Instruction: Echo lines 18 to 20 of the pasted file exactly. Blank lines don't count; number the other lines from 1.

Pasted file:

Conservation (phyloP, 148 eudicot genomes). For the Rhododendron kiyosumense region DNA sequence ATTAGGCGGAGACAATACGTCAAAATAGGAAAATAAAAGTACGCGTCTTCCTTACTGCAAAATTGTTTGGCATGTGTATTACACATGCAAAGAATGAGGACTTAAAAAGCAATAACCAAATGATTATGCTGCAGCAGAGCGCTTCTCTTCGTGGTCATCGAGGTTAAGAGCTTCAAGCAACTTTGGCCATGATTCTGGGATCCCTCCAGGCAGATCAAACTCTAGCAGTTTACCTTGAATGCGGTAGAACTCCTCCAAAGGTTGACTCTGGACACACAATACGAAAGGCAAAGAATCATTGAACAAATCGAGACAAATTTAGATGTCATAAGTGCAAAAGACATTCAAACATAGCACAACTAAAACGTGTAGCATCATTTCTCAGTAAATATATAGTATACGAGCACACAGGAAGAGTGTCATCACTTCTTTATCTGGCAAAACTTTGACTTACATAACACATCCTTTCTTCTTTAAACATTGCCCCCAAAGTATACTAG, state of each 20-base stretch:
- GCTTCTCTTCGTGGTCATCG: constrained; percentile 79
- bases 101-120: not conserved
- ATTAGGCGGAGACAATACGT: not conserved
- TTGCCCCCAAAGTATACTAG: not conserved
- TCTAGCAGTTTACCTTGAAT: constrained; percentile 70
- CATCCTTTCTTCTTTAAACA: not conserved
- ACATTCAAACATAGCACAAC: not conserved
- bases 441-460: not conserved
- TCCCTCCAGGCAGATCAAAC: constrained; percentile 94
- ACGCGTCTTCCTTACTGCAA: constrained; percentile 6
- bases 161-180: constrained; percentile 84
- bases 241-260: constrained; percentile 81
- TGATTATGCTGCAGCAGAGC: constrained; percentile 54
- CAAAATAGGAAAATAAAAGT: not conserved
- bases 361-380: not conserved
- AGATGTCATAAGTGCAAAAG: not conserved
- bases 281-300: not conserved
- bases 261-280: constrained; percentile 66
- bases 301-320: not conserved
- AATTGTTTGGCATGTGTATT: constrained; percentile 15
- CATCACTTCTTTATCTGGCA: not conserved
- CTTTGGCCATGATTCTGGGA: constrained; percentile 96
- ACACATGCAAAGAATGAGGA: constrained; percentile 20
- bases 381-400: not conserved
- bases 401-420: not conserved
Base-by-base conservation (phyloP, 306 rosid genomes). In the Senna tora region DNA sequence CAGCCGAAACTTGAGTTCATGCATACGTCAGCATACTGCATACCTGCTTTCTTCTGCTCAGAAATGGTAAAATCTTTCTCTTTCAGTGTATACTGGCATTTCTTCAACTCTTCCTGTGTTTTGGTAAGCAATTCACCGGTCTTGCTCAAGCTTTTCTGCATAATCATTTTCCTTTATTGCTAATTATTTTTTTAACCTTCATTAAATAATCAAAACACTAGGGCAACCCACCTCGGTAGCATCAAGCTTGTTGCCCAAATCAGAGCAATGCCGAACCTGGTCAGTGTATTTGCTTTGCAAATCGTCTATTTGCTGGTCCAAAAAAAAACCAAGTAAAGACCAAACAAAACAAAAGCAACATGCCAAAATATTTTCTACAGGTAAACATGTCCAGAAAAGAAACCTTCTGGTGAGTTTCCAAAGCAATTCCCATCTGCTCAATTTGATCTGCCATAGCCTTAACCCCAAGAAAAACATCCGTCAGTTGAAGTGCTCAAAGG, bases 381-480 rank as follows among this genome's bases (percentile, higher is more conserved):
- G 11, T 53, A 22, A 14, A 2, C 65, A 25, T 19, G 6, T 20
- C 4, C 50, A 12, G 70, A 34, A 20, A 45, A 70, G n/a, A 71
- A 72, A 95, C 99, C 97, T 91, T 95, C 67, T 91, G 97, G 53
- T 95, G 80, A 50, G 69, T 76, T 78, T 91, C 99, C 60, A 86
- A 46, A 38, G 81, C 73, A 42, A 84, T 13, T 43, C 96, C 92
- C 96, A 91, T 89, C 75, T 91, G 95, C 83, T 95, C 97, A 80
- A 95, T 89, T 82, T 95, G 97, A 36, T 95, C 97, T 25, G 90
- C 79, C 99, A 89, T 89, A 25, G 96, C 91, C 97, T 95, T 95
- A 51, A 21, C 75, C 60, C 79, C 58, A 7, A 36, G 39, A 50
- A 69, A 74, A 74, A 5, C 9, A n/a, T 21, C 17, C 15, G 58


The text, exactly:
- bases 281-300: not conserved
- bases 261-280: constrained; percentile 66
- bases 301-320: not conserved